Now that I’ve got that out of the way…Look, here’s a different endorsement from the same person–and this one is Official. The absence of the A-Word is not mentioned, but the wonderful adoptive parents and their wonderful love and their wonderful search sure are.

You will cherish this meaningful book, which captures the adoption process in its simplest form: love flowing from a parent seeking to find that special child, the one so adored. This book is sure to become a classic for families touched by adoption, and even those who simply know that love transcends biological ties. Love is a journey of the heart.

Again, not one word about how adoptees will feel about this book. Not one. Do you suppose it’s intended for adoptive parents to read to one another to lull themselves to sleep?

I hope you find Searching for…The You We Adore to be just as meaningful as I have found it to be, says the endorser. Then she sort of remembers she seems to have forgotten someone in her review (but whom? WHOM? Think, Homer, think!) and signs off thus:

For our children.

Yeah, Lady, whatever.

Stupid book!

Ow. Make it stop. Ow. Ow.


Filed under Adopted And Happy!, Colonialism ROCKS!, WTF?!

8 responses to “KidLit for Grown-Ups, Part Two

  1. Im with you on this one…..its absolutely mind blowing and insulting drivel….. I thought the book that my adoptive parents loaded off on me was pretty offensive, it was the typical little picture book about how excited THEY were….with absolutely no mention of what adoption might feel like from mine or my natural mums perspective……I think it dribbled on about how excited adoptive mum to be couldnt carry the new little adoptling to her car because she was too excited to put matching shoes on or some such nonsense……but this pile of cr** takes it to a whole new level……..aaaaaargh!! Going to find a bucket now……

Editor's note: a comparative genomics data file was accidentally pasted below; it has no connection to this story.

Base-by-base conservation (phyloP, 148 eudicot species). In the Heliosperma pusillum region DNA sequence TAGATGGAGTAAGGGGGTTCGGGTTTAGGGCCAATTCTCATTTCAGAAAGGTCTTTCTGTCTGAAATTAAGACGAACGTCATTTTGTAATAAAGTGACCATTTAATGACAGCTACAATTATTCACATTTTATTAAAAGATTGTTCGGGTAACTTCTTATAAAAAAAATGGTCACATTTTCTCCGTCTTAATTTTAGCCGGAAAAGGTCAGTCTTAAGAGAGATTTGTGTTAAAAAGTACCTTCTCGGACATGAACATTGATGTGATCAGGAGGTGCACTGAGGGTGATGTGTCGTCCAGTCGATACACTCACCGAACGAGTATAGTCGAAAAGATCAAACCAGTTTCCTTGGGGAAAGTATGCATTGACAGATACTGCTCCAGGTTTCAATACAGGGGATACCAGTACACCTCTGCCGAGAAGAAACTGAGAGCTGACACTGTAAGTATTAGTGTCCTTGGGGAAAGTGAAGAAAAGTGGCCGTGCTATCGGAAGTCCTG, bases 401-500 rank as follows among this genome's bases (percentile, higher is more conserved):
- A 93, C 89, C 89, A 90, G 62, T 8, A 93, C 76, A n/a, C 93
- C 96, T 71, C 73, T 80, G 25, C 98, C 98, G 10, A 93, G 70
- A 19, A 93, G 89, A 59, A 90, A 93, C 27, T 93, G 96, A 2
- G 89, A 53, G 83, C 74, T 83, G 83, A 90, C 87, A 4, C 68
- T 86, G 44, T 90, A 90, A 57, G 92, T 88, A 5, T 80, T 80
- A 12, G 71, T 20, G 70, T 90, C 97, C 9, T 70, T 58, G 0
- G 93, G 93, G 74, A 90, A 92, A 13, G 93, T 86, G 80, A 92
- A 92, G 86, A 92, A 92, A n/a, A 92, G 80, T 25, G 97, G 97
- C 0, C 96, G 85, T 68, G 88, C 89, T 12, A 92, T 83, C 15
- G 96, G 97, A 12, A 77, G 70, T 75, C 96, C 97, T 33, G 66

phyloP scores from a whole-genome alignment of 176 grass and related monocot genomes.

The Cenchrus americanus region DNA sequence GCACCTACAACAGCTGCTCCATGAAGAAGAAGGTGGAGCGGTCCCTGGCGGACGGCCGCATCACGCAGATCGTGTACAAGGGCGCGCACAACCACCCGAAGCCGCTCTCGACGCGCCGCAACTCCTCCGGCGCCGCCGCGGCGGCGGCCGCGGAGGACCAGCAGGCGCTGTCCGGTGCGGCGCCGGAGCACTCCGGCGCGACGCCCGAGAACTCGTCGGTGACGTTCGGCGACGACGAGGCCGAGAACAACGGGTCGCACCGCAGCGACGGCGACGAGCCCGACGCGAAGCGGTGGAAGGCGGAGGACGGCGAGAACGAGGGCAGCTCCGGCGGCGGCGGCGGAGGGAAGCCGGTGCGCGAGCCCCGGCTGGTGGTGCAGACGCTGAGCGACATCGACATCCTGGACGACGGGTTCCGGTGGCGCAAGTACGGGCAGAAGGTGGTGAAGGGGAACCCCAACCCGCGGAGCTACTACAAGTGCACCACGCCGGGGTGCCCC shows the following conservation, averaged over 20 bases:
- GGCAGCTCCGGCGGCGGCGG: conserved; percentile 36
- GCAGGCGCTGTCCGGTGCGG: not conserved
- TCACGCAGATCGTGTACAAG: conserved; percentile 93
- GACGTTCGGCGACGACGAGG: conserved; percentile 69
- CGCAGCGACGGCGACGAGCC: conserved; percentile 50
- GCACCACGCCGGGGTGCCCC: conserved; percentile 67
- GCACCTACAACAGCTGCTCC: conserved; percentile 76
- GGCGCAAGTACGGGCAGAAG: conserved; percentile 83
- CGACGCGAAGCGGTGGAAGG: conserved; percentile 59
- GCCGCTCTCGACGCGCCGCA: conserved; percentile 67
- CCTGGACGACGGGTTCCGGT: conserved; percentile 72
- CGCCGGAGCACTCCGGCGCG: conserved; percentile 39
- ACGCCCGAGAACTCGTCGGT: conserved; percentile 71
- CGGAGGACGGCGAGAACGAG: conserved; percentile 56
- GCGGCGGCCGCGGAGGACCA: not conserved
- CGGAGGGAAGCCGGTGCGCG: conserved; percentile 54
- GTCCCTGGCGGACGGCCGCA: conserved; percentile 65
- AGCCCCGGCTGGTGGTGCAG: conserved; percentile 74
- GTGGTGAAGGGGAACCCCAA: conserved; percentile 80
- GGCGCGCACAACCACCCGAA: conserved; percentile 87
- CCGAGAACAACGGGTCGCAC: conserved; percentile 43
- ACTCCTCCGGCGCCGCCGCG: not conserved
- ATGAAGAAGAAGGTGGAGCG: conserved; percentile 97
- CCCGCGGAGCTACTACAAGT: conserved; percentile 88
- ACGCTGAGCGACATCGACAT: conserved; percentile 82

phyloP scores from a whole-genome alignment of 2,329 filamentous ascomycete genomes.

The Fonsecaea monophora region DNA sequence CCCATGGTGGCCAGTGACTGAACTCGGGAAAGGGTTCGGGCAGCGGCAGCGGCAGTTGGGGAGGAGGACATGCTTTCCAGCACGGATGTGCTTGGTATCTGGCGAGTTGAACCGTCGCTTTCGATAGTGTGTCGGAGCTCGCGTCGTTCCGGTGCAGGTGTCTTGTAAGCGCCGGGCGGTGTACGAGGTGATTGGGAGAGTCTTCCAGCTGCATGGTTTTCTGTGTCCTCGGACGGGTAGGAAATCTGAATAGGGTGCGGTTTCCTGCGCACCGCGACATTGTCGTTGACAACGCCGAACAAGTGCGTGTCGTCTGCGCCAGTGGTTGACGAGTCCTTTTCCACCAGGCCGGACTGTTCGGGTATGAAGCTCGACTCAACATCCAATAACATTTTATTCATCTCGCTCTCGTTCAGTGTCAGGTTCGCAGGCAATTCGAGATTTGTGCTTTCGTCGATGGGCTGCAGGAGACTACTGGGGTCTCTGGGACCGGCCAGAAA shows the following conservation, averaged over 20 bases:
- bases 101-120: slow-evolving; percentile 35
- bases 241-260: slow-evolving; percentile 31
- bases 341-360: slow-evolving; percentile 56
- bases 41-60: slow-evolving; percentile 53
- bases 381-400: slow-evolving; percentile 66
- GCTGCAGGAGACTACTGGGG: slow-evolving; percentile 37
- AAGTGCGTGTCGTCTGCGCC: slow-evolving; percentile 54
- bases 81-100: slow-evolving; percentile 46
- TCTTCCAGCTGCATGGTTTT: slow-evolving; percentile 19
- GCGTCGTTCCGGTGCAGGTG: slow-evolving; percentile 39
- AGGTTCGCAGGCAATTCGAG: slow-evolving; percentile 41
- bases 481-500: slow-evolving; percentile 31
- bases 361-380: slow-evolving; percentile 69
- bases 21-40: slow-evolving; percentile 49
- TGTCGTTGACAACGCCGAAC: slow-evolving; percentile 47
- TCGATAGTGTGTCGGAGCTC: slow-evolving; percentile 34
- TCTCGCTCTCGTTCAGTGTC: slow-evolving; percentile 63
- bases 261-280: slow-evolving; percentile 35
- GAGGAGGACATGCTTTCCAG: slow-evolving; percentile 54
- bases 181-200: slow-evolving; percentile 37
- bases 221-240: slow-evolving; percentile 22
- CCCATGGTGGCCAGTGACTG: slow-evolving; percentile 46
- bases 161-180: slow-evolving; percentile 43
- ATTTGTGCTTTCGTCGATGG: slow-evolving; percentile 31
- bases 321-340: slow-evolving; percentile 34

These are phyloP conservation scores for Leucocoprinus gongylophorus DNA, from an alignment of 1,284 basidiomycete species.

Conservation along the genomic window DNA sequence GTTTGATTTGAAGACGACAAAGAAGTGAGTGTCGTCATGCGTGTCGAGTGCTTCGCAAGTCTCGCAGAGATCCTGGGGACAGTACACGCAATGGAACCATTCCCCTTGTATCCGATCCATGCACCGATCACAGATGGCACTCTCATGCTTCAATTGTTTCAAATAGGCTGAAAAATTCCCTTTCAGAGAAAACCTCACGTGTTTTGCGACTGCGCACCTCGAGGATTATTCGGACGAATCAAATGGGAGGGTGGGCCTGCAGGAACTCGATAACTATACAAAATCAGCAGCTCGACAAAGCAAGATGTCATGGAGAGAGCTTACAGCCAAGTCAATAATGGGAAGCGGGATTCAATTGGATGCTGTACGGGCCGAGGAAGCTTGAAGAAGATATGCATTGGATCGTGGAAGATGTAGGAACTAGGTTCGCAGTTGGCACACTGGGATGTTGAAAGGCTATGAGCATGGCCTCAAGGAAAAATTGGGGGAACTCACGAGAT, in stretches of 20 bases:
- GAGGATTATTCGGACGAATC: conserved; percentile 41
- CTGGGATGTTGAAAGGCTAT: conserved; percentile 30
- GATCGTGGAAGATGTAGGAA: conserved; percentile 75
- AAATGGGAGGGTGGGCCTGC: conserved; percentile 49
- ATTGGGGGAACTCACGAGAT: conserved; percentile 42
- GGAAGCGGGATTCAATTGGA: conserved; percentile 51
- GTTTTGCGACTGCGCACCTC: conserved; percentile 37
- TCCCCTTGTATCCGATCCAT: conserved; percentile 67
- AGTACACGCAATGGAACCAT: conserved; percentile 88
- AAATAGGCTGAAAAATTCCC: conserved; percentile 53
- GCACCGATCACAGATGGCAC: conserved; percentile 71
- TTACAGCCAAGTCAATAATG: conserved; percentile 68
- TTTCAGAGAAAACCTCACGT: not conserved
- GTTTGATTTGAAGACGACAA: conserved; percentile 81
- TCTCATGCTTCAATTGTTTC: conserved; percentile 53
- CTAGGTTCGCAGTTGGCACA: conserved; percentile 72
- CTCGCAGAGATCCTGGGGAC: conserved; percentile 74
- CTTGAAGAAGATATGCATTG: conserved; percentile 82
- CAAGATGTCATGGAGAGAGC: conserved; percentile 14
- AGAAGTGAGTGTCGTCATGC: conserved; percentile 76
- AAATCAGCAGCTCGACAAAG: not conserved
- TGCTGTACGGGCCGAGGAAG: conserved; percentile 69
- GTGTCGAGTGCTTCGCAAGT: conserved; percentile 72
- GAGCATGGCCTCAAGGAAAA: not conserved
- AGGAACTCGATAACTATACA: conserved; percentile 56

2. I don’t object to books for adoptive parents. I object like Hell to calling them books for adopted children. It’s sleazy is what it is. It’s inflicting emotional damage and confusion on a helpless being you were given the honor of raising, all in the name of love.

  3. So true!! Time we started writing the books.

  4. Checking the link you’ll notice a very interesting post on children lying and how adults need to model truth!! Have to wonder how adoption fits in here with it’s reliance on untruths, deception and changing of facts.

  5. Good point! Especially since the post says children learn to lie from their parents.

  6. Beth

    I’m always bothered by the claim that they “searched” for the child, that this child was “special” and “chosen.” It creates this image of them passing up scores of other children until they found just the right one. Give me a break. They took the first child that was unfortunate enough to become available first and fall into their grasping hands. If there’s any search involved at all it’s for the agency that will deliver the quickest and the most vulnerable mother who can be most easily convinced to give up her child.

  7. Exactly. I’m so tired of this”chosen” nonsense. I was chosen–for my a’parents by the state.

  8. Pingback: More Praise for The You We Adore | Adopto-Snark